Saturday, May 9, 2009

five months is a long time

I admit I have no great love lost for the clichéd bombayite. And it is not because I live twenty five kilometres up north in the predominantly migrant, nouveu riche and bollywoodized suburb of andheri lokhandwala, surrounded with film aspirants in their v shaped bodies, but simply, because having come from the lap of Hindi heartland , where a young beaurocrat still expects the highest dowry and heated political discussions are buzzing on nine out of every ten tables in coffee houses , I find it rather disturbing, the amount of indifference and apathy that it shows to Indian mainstream politics. My big eyes widen even more with utmost amazement, when an average Mumbai “youth”, pauses and thinks the name of the president of India , but rattles of the names of the American idol winners with utmost ease and panache. Although appalled, I generally laugh it out.
But 26/11 changed it all. Or so I thought. Suddenly, south Mumbai heard noises which were not coming out of their play stations. , Kandahar was not just the name of a fancy place to eat, rather a place where people got killed mercilessly by people who ironically may have been connected to the actual Kandahar. Death shifted base. From the dark alleys of downmarket ghatkopers and malegaons to the spik and span (and expensive) taj and oberoi. There was mayhem and anger and it showed. Politicians were ridiculed and abused, carpet bombing of enemy country was suggested, candle vigils in the night gained momentum, signature campaigns and sms polls gained pace, and it became imperative if not fashionable, to discuss changing the future of India. The call for participation of the youth in nation building became louder. ‘we have to wake up and show them our strength, surely Mumbai deserves better governance, change the system, deshmukh resign, ram gopal verma is a criminal’ and so and so forth suddenly became mainstream topics of discussions instead of bollywood releases and Mac book models. Suddenly politics was happening!
Alas, five months was too long a time period to keep the interest in their new found toy alive. Came Election Day, and the voter turnout could not even reach halfway mark, percentage wise. That when, the election commission declared that day as a holiday, so that the people could go out and vote. But I guess the EC got it all wrong.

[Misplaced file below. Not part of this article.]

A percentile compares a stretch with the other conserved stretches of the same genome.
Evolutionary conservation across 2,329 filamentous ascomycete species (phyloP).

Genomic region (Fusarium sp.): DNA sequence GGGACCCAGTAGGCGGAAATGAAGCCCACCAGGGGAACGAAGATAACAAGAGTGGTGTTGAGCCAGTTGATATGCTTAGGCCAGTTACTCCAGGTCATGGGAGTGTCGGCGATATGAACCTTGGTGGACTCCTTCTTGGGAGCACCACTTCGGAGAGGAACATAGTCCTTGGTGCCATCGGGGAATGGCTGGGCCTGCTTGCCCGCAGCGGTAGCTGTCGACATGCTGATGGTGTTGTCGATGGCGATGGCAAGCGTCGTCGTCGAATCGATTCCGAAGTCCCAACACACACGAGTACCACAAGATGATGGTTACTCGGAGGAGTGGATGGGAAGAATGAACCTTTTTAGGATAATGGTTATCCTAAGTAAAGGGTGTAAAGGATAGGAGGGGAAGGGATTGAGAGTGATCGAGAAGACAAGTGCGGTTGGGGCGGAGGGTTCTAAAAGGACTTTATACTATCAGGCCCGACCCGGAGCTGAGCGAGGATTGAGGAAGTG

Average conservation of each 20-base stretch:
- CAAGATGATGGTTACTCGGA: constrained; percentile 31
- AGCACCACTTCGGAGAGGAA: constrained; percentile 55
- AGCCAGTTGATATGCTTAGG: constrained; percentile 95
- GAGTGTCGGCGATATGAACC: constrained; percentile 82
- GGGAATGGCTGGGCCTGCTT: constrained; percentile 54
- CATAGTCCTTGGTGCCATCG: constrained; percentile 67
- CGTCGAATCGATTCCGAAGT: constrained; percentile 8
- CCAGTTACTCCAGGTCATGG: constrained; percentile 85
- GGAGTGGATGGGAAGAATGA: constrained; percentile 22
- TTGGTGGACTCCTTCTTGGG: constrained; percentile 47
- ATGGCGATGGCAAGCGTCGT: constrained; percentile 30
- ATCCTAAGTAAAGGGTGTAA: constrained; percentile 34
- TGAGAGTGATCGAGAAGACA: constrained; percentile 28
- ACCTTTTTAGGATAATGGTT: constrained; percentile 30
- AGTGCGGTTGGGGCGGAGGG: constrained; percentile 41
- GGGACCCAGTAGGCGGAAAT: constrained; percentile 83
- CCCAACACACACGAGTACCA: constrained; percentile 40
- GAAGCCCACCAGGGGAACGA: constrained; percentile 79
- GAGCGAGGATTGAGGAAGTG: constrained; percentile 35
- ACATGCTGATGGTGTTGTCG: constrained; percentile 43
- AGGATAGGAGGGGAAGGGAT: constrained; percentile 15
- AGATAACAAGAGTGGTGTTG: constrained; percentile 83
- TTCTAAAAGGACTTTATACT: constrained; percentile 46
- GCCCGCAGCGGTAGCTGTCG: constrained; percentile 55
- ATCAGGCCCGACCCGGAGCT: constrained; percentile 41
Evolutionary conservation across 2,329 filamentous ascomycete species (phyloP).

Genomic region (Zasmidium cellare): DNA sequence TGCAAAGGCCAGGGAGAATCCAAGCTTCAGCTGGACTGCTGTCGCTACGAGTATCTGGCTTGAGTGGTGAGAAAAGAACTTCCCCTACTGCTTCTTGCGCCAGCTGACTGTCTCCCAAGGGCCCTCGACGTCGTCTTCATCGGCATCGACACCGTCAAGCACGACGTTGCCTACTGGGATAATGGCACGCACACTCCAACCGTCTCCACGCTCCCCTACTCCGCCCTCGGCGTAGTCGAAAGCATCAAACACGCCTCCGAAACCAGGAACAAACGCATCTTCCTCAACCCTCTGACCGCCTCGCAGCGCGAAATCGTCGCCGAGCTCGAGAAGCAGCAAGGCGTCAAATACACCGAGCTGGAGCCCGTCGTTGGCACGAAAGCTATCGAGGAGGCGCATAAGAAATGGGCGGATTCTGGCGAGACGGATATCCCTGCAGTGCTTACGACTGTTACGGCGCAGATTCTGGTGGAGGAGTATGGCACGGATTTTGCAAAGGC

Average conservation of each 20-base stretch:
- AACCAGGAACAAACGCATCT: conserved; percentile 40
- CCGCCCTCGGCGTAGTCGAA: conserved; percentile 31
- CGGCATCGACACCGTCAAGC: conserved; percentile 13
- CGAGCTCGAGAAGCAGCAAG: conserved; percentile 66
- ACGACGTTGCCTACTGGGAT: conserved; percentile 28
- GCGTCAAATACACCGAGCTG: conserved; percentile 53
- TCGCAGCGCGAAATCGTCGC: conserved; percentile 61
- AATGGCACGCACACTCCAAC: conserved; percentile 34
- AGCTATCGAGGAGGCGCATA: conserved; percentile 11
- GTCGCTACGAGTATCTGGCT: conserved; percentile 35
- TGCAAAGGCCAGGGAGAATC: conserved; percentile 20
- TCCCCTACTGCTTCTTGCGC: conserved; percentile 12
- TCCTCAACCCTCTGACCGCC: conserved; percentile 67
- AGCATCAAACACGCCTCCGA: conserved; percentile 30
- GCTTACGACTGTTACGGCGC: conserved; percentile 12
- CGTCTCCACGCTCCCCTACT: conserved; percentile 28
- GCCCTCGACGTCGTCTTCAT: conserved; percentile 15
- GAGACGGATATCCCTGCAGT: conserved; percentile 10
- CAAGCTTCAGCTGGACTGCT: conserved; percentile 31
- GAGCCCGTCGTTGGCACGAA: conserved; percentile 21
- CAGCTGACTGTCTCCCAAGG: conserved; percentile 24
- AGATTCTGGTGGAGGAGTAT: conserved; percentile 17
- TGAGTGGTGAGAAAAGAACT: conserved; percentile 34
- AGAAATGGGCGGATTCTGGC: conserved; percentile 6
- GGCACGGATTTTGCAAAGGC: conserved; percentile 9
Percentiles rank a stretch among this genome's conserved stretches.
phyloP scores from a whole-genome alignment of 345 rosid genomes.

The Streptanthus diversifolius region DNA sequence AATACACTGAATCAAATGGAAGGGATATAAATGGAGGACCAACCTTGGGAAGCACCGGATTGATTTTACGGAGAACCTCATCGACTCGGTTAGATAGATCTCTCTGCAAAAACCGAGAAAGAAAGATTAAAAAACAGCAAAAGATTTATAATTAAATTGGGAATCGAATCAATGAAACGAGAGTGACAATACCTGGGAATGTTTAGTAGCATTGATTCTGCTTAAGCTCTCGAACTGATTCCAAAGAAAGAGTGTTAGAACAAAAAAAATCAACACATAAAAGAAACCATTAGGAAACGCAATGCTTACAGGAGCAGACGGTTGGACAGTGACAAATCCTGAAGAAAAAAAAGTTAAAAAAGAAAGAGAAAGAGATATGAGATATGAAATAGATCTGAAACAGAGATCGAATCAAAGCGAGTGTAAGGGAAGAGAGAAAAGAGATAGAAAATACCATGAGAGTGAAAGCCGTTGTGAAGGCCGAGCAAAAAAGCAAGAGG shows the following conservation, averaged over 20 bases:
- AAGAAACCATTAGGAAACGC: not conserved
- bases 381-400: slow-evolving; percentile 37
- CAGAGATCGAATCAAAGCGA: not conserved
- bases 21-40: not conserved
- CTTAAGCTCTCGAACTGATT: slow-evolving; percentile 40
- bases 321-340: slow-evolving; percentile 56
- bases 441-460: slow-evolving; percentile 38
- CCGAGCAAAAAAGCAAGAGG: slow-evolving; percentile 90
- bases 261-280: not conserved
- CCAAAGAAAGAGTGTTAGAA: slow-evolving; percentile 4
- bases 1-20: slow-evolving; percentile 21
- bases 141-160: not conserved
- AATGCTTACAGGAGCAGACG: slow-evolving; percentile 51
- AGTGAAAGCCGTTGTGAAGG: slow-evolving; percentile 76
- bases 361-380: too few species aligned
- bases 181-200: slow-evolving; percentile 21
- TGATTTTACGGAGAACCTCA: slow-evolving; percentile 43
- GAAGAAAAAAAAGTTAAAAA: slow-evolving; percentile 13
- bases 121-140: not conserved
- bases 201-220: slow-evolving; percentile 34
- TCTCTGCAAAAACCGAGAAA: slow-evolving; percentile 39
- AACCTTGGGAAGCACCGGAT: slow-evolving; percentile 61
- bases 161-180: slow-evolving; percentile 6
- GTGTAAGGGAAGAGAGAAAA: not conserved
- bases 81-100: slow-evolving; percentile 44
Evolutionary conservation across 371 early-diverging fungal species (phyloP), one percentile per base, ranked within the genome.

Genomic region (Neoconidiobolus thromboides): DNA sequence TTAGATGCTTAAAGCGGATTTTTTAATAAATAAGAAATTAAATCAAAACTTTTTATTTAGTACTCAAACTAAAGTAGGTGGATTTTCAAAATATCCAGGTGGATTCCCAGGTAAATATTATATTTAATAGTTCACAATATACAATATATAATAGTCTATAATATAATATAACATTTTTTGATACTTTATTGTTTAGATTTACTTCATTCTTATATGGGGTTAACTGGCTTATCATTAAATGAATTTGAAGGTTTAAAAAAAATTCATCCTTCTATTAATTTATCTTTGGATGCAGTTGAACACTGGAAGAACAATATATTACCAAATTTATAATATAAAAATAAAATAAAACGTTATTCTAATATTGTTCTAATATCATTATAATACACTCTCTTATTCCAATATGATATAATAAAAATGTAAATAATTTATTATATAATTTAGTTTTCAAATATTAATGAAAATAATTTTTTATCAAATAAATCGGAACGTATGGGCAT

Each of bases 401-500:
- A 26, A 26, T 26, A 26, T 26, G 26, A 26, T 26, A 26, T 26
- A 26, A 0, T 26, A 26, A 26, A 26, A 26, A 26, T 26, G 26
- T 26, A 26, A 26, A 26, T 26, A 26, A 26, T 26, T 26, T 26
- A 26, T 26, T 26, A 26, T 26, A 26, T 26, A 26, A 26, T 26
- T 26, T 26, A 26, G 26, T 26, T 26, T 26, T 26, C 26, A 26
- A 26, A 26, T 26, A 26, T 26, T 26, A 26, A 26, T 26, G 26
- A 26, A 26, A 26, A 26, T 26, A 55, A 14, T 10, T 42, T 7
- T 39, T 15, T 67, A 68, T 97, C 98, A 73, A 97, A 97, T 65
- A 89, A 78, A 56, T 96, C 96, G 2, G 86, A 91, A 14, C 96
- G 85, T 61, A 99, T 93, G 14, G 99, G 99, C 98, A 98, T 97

Election Day being a Thursday meant a very long weekend and lonavala, alibagh and goa were offering weekend packages.
The summer holidays had begun and the kids had salsa classes.
The drivers had taken leave what with the harvest season in his village about to happen.
The ipl was on.
Standing in a queue in the sun meant getting tanned, and that is permissible only when you are in goa or in Hawaii..
oops, but i just got my manicure done, dont want to spoil it with the blue ink
The booths were not air conditioned.
Ballet boxes were not available on home delivery.
So how could they go out and vote. There is one thing screaming for change on television sets, with the pr people making sure your sound byte is aired at the right time, but when it comes to actually taking a step, same old story. What is the reason for this sense of acute indifference? Is it just because of a huge colonial hangover, or simply a case of an “island city “mentality where your life starts and ends within the radius of five kilometres? Or is it that the people are so disgusted with the entire system that the absence was actually a boycott.
Nobody would ever come to know and nobody does. It like all the mysteries surrounding this absolutely, majestic and magnificent city, which despite having zero interest, pays the highest amount of taxes, year after year so that flyovers can be built in Delhi to prepare it for the commonwealth games. This is a city, where petty crimes are relatively low, women are safe, opportunities are in abundance, the people generally smile, holi, diwali, id, ganpati, and Christmas are all celebrated with huge aplomb and gusto and the city generally adopts you, make you its own…it’s a city where centuries co exists in adjacent flats and people generally live and let live, even if you are not a Marathi manoos.
I am myself a migrant to this city and completely in love with it. So I request you… all you mumbaikars, whether in south Mumbai or north, east or west to wake up and take control, before it again goes out of hand. Don’t be so disconnected, don’t be so disillusioned.. Things would change if you change. Just broaden your horizons and see what magic follows.
And meanwhile you can always learn your salsa…..


  1. inspired by a mail i got from djangs..

  2. beautifully written! made me think and made me think, now am going to keep reading your blog - waiting for the next one....

  3. this piece was the best, Vicks!. And hey Im ashamed(or am I?) to say I was one of those mumbaikars who didnt vote! Tsk Tsk! And I'm not even learning salsa!